Jan 29

On the Decline of Projective Techniques in Professional Psychology Training

As the following article suggests, individual personality testing is employed by experienced clinicians who work with real people. Regretfully current psychology trainees receive less training in individual personality testing. The author identifies several influences for this trend. Perhaps most important, managed care does not favor what is perceived as “time-consuming” when a paper-and-pencil test which may be scored by a computer may be substituted. Of course, such tests do not provide observation of how a client constructs observations or handles new situations in a face-to-face situation. Rather, the client is placed in a procrustean space. She exists only a test score typically derived from true/false and multiple choice questions far removed from her uniqueness or individuality.

ACADEMIC JOURNAL ARTICLE North American Journal of Psychology

On the Decline of Projective Techniques in Professional Psychology Training

By Piotrowski, Chris

Article excerpt

With the advent of the new millennium, survey findings confirmed a high degree of educational emphasis with projective techniques in both clinical/professional psychology programs and internship settings (Belter & Piotrowski, 2001; Childs & Eyde, 2002; Meyer et al., 2001; Mihura & Weinle, 2002). However, more recent survey data, on the extent of training emphasis in assessment in graduate professional training programs, point to a precipitous decline in instruction with projective techniques within the last 5 years (Neukrug et al., 2013). In fact, Ready and Veague (2014), in a survey of APA-accredited programs regarding training in assessment, found that no projective methods were ranked in the top 10 most popular tests. These findings clearly indicate a very recent de-emphasis in graduate-level instruction with projective techniques. At the same time, extensive review of studies of applied settings indicate that projective techniques continue to be relied upon and considered a valuable clinical tool by practicing psychologists. For example, Piotrowski (2015), in an analysis of 28 survey-based studies worldwide, reported that at least one projective test was noted among the top 5 tests used in practice in 50% of these reports. Additionally, the Rorschach, H-F-Ds, sentence completion methods, and the TAT were ranked among the top 15 tests in all but 3 of these 28 studies. Despite these disparate findings of training versus practice settings, bibliometric analysis of the recent psychological literature (conducted in the database PsycINFO) reveals a total of 2,943 references on projective techniques, including 1,746 articles in academic and professional journals (from 2008-2012). Thus, what could account for this apparent moribund state with regard to the rapid decline in educational emphasis with projective assessment in clinical/professional training programs? This commentary aims to discuss several pedagogic, editorial preference, critical review, and professional practice factors that can be attributed to the diminutive status of projective techniques in professional graduate-level instruction.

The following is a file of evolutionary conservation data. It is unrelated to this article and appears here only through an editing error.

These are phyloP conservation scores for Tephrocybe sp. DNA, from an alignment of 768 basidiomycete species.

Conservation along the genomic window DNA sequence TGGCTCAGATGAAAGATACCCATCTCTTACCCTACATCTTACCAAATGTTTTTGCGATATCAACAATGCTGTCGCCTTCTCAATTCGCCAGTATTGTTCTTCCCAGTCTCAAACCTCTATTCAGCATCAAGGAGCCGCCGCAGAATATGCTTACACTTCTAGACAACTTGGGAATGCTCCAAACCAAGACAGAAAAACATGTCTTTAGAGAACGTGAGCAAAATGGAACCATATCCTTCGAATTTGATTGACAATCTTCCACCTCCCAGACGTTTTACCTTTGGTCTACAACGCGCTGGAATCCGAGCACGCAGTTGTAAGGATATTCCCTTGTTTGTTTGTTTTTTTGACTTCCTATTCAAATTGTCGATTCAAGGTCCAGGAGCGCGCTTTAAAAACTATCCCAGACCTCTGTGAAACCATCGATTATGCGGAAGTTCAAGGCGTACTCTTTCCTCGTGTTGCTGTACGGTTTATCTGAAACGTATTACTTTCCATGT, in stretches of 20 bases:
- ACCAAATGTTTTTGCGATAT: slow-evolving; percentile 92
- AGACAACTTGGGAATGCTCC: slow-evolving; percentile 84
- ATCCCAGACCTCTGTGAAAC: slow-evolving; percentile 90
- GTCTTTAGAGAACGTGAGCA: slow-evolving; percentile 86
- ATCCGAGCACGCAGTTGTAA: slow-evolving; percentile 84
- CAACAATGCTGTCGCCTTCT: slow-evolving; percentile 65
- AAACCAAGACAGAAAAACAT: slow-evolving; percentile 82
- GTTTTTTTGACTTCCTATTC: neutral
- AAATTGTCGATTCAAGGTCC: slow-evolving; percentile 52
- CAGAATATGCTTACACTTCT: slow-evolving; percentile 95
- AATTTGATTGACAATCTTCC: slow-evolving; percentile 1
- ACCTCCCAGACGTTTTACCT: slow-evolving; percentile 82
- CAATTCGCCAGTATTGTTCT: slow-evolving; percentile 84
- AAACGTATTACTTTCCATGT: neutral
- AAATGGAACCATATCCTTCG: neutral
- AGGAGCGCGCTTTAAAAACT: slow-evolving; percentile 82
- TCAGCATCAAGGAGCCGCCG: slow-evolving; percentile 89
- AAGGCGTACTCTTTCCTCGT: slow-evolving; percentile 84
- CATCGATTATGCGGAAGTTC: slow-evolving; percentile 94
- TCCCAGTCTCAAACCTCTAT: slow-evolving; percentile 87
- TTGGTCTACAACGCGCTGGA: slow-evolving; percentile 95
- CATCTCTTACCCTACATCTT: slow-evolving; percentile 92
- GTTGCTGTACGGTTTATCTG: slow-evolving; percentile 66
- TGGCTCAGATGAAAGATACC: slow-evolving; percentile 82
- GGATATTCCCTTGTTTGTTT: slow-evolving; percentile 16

Managed Care Policy

By the mid-1990s, changes in mental health care policies had a profound impact on professional psychology practice (Phelps et al., 1998). The untoward effect was that reimbursement and time constraints significantly impacted the extent and availability of psychological testing, particularly reliance on traditional assessment batteries (Wood et al., 2002). Research has shown a stark shift in focus on ‘brief and short-form testing instruments, with a concomitant decrease in the clinical use of projective techniques (Piotrowski, 1999; Stedman et al., 2001). Most projective tests are individually administered and, moreover, protocol scoring, interpretation, and assessment report integration can be rather time-consuming for the clinician. Thus, faculty members responsible for clinical training in assessment have gradually shifted away from tests that do not meet a time-sensitive threshold in practice. With the exception of specialty-based practice such as forensic assessment (Weiner & Otto, 2013), restrictive mental health administrative policies have limited authorized clinical use of projective assessment over the past 20 years.

Professional Psychology Curriculum

At the turn of the century, studies of APA-accredited professional doctoral training programs revealed that projective testing was a major required clinical competency, although training emphasis in this area was expected to decline in the near future (Belter & Piotrowski, 2001; Cashel, 2002; Handler & Smith, 2013). At the same time, attitudes toward projective tests by directors of internship training were relatively positive and opportunities for advanced training on select projective tests was an expected function of the internship experience (Piotrowski & Belter, 1999; Stedman et al., 2002). …